Saturday, July 25, 2015


In browsing last week I came across a new resource for those of us interested in Japanese Buddhism. The site is at: http://www.aisf.or.jp/~jaanus/

JAANUS is the on-line Dictionary of Japanese Architectural and Art Historical Terminology compiled by Dr. Mary Neighbour Parent, an American art historian with a long and distinguished career in Asian art.
This dictionary contains approximately 8000 terms related to traditional Japanese architecture and gardens, painting, sculpture and art-historical iconography from approximately the 1st century A.D. to the end of the Edo period (1868). Terms from related fields such as lacquer, ceramics, textiles and metalwork have been included where they are considered to be of general interest and/or impact on the principal fields of architecture, painting and sculpture. These definitions are not translations from any one Japanese monolingual dictionary, but have been collated from a range of specialist sources and scholarly publications, and from direct observation and study. Many have never before been defined in English.
This is not a definitive work. Although every effort has been made to create as accurate a compilation as possible, new discoveries will, most likely, complement our endeavor. However, new discoveries can sometimes negate old findings, facts or myths. Therefore, should you find discrepancies or errors, let us know as any corrections can benefit all.

While this is not a source for Dharma terms, it reflects the overlap between Japanese Buddhism and art,  with a great deal of similar terminology.

Yours in the Dharma,                          
Innen, doshu
om namo amida butsu  

Sunday, July 19, 2015


Our Tendai tradition began some 1200 years ago when our Dharma grandfather, Saicho, established his main temple in the mountains above the main cities of Nara and Kyoto, overlooking beautiful Lake Biwa. Hie-zan (Mount Hiei) has been the home for Tendai ever since and comprises dozens of small and large temples and shrines, all spread over an expansive natural landscape. The entire grounds of Hiezan Enryakuji is thousands of acres of natural mountain and forest, which was designated by the UN as a world cultural and heritage site in 1994. I can attest to the stunning beauty of The Mountain, as it is called locally. My visit in 2013 left me with powerful impressions and memories of our own Dharma home.

If you would like some detail and images of the site and many of the buildings on Enryakuji, here is an official brochure which provides photos and description.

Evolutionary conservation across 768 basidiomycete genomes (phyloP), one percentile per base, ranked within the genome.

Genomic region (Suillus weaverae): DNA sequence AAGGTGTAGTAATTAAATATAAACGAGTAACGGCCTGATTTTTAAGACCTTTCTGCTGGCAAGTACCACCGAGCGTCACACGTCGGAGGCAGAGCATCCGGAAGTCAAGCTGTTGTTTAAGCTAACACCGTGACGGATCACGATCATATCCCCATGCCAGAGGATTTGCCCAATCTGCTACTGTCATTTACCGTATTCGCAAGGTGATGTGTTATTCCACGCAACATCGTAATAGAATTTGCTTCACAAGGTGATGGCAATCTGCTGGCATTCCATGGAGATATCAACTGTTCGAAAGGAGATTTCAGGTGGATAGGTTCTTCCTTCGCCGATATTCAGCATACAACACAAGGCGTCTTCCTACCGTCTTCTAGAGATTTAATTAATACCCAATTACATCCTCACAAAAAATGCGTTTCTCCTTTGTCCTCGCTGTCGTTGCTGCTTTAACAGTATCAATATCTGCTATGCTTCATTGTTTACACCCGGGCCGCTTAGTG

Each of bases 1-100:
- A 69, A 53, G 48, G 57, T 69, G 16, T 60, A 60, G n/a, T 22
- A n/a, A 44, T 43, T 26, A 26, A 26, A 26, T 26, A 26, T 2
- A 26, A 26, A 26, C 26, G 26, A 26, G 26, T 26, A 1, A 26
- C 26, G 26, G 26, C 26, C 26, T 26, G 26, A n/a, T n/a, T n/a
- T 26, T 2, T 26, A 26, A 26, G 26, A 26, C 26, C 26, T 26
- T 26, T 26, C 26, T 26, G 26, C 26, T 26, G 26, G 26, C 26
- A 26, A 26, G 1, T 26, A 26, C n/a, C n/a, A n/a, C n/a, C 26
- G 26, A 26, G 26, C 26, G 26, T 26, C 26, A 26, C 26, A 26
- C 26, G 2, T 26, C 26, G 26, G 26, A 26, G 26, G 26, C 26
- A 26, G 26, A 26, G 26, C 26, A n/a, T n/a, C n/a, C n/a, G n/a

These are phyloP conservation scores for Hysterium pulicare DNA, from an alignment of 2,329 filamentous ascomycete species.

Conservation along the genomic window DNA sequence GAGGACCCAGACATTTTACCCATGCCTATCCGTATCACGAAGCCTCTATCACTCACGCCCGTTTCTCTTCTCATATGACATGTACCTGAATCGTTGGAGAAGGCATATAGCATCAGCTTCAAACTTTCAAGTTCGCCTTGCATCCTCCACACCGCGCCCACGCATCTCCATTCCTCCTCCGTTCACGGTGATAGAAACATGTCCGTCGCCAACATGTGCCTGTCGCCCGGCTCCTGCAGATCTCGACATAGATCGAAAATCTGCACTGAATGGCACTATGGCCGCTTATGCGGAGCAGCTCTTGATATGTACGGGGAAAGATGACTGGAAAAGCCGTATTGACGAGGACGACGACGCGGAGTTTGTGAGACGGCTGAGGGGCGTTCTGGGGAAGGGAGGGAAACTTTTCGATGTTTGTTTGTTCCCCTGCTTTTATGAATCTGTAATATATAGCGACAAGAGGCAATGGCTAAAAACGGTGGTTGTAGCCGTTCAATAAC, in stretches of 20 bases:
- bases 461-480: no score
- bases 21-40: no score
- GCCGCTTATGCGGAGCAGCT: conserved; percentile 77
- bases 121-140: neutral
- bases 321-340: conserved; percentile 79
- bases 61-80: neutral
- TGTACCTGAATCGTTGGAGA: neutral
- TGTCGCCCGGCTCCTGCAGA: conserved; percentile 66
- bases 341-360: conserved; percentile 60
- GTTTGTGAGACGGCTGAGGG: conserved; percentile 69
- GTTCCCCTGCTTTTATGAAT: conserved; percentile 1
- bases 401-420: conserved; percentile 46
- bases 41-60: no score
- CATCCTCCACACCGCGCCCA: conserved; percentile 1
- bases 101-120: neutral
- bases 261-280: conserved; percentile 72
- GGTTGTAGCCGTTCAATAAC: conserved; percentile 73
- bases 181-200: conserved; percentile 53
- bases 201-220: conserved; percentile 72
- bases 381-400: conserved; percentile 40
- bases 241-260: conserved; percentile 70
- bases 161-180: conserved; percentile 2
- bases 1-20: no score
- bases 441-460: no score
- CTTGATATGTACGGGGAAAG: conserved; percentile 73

Yours in the Dharma,                          
Innen, doshu
om namo amida butsu   

Sunday, July 12, 2015


At our Thursday sitting we were discussing our favourite twins, Jizo and Kokuzo. Jizo (Earth Storehouse) represents the Six Realms of Material Being, and, as expressed in the Sutra of Earthstore Bodhisattva, his promise is to travel through all six realms until all beings are liberated. Kokuzo, The Realm of Infinite Possibilities, represents potentiality, that which is yet to be manifested. These two have been part of our learning and practice for years and in their relationship we can see the fundamental philosophical stance of Tendai - the Way of Harmony.

Image result for mizuko jizo 
Mizuko Jizo

Image result for kokuzo
Tendai as expounded by both Chi-ih and Saicho proposes that we can understand our experience through three perspectives - the conventional (the world is just as we see it, nothing more), the absolute (the world as we experience it is just illusory) and the harmonious reconciliation of these two views. Like wise, Jizo is the world as we see it and Kokuzo is the yet-to-be world, and their twin-ship illustrates how these apparent opposites can be related.
Interestingly too is the adoption of each of these by different Japanese sects. The Pure Land (Jodo) sect which emphasizes a personal and devotional relationship practice views Jizo as a manifestation of Amida. Anyone who experiences the Japanese landscape will of course encounter Jizo, with his red hats and scarves, in innumerable sites around temples and even in secular sites. Both Jizo (as the guardian of death) and Amitabha (as the Lord of the Western or Sunset Land) emphasize the sun setting in the west. On the other hand, Shingon, the predominantly esoteric tradition which holds that Buddhas are beyond any human experience except through symbolic means incorporates Kokuzo. He is associated with the East and the rising sun and morning star.

Yours in the Dharma,                          
Innen, doshu
om namo amida butsu